Pergamon was one of the urban centers of the Hellenistic world. The city’s gymnasion was dedicated by the Pergamene king Eumenes II. shortly after 200 BC as one of the largest gymnasia in the Greek world and one of the largest public buildings of the city. It is astonishing that the Attalid kings engaged in this manner to provide the (still democratically organized) polis of Pergamon with such a civic building, in order to educate the young members of the polis elite.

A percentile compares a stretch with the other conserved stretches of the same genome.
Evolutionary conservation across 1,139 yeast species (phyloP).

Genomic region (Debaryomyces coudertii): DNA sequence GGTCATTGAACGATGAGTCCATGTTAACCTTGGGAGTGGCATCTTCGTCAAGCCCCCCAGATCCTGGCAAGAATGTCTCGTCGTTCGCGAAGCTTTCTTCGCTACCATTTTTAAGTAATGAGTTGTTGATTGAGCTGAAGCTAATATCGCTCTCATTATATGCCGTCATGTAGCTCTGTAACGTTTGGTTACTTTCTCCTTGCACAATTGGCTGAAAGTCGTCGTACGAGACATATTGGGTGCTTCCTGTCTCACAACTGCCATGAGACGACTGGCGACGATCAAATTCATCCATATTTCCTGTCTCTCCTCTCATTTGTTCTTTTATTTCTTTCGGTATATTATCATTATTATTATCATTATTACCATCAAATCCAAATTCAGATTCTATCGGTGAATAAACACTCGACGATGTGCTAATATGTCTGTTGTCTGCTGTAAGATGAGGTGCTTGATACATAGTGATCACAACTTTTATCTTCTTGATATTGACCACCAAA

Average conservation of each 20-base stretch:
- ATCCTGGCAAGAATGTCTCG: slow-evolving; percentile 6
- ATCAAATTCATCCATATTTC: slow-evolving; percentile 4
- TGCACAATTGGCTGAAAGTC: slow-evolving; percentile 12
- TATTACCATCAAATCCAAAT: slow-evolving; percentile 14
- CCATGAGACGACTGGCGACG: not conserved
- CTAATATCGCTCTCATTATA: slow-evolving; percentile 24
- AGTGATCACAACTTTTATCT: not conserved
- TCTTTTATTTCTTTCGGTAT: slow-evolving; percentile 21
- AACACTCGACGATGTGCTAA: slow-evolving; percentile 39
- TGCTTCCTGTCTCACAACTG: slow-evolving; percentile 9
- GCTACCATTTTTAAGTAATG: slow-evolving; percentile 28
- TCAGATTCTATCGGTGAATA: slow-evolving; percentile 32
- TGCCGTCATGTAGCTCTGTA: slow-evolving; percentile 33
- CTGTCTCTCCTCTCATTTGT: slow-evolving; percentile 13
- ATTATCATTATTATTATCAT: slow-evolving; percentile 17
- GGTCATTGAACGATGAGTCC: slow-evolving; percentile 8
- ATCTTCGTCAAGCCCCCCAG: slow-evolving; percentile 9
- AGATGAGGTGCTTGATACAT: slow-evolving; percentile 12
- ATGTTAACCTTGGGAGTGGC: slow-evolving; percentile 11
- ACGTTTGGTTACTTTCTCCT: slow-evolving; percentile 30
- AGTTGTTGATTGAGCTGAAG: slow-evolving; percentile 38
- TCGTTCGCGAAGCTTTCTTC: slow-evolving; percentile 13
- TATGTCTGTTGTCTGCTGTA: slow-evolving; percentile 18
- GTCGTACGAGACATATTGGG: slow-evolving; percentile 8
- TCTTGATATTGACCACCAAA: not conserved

Since 2004, the sculptural remains set up within this gymnasium were studied in order to understand the changing sculptural design of the building in the 2nd and 1st century BC. The aim of this project is to analyze the modes of visual representation in the gymnasion. It has led to a new reconstruction of a royal statue group including the well-known portrait of ‘King Attalos I’ and a colossal head of Heracles. This paper sheds new light on the function and design of royal statues and the role of kings in Greek gymnasia in the Hellenistic polis – and beyond.